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A variety of freight carriers, third-party players and, of course, shippers were in attendance at the North American Association of Rail Shippers' (NARS) 2010 Annual Meeting, held May 26-28 in Washington, D.C. For the fifth-straight year, I presented at this event, where a variety of concerns were raised regarding the issues that matter most to the shipper-carrier set.
Increasingly, a major marketplace concern is available capacity. During the summit, there were many questions raised regarding whether railroads would have enough rail cars during the recovery phase (and why so many were still stored). Attendees also expressed concern (fear?) about trucking industry shortages (drivers and equipment), which, if warranted, would bode well for analysts' expectations of rail pricing continuing to beat inflation. Also: For the most part, shippers have been unwilling to offer the rails second-half volume predictions, thus frustrating railroads' planning efforts.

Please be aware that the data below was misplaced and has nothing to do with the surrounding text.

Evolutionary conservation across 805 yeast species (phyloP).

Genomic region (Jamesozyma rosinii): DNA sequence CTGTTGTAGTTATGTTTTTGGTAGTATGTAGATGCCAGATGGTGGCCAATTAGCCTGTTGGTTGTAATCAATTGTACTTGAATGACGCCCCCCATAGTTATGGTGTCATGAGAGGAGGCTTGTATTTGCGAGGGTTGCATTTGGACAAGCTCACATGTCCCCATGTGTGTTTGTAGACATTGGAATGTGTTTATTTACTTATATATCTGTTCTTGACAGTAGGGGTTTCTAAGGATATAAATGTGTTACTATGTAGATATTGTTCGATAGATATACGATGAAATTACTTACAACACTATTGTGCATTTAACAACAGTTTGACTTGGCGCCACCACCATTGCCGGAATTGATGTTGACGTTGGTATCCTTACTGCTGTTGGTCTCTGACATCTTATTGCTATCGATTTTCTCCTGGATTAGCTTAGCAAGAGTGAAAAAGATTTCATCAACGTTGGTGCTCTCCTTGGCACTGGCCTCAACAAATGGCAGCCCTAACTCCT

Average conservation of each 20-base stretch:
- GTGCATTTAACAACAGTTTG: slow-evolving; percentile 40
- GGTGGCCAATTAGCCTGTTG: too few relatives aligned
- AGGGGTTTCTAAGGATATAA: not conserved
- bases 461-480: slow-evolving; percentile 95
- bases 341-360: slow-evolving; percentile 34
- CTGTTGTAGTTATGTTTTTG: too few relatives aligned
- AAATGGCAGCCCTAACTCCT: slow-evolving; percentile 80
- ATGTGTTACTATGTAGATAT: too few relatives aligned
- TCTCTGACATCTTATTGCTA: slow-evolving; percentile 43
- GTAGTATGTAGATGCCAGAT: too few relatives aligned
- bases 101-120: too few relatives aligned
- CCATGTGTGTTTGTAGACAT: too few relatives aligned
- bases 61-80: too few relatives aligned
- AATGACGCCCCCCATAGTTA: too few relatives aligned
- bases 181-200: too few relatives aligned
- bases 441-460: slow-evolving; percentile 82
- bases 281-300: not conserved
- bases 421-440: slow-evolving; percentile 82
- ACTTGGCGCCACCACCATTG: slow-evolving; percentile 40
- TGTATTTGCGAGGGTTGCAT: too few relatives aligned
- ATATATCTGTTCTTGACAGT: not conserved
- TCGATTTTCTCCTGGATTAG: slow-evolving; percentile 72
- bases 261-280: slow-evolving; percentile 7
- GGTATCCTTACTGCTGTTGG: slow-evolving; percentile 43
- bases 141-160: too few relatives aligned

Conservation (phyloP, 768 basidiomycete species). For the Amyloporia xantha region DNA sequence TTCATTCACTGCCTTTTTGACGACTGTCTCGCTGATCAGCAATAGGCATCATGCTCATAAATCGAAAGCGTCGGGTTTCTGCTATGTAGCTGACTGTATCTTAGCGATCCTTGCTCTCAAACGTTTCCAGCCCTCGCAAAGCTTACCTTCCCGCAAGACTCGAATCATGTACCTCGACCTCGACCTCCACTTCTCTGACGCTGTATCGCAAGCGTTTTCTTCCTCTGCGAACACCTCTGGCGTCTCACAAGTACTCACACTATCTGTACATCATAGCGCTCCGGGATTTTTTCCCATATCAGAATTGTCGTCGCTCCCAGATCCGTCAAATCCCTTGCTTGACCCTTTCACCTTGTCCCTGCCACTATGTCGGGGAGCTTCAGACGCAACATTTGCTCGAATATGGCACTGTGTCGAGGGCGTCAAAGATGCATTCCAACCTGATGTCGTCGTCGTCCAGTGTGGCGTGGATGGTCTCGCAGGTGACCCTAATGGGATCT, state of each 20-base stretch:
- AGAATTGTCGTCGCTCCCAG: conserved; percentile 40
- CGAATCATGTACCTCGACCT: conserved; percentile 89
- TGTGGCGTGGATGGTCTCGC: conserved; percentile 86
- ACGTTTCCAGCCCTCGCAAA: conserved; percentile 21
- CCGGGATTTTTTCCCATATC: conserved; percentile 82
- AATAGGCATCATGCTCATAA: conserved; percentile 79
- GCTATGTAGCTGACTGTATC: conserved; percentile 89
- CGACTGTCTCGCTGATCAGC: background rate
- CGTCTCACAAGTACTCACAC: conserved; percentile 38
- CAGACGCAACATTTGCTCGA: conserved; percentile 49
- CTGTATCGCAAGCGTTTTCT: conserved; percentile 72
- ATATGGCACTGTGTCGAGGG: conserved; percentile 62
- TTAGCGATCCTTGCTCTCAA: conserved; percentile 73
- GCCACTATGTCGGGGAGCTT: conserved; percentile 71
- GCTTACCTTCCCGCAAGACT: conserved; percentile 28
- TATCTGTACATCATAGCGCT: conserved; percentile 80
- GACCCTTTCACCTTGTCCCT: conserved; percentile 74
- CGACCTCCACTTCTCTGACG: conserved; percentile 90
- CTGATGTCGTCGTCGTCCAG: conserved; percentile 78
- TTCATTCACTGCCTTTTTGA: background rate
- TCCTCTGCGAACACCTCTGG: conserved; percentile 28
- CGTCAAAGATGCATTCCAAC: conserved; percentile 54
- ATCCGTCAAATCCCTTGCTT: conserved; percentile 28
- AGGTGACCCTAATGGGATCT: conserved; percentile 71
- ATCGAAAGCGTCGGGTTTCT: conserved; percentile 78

That said: Rail service has been very, very good, as even those who push "re-reg" (in the form of S. 2889) concede. That in itself bodes well for my theory on rail productivity, operating leverage (beyond the short-term obsession with train starts), marketshare gains and share outperformance through the cycle: If the rails can regain the volume lost and beyond at these levels of service and velocity, then a virtuous circle will be created for all stakeholders. Additionally, Eric Starks, president of forecasting firm FTR Associates, reported on the economy, offering a bullish talk led by what he considers to be inventory under-replenishment. But even he saw few rail marketshare gains and didn't detect a deterioration in rail service that usually comes with increased volumes.
Meanwhile, there was plenty to talk (and think) about on the legislative front. As of press time, the hope was that June (as opposed to my own expectations that May) would be the month of activity in D.C. — both with respect to the Section 45G infrastructure tax credit for short lines and S. 2889. Regarding the latter: Proponents of re-reg still believe they'll get their law. The rails could see enough compromise to support the bill; if not, I continue to believe it won't pass. Meanwhile, we still hadn't seen the much-anticipated antitrust component as of late June.
Other NARS notes:
Tony Hatch is an independent transportation industry analyst and consultant, and program consultant for Progressive Railroading's annual RailTrends conference. He can be reached via email at firstname.lastname@example.org.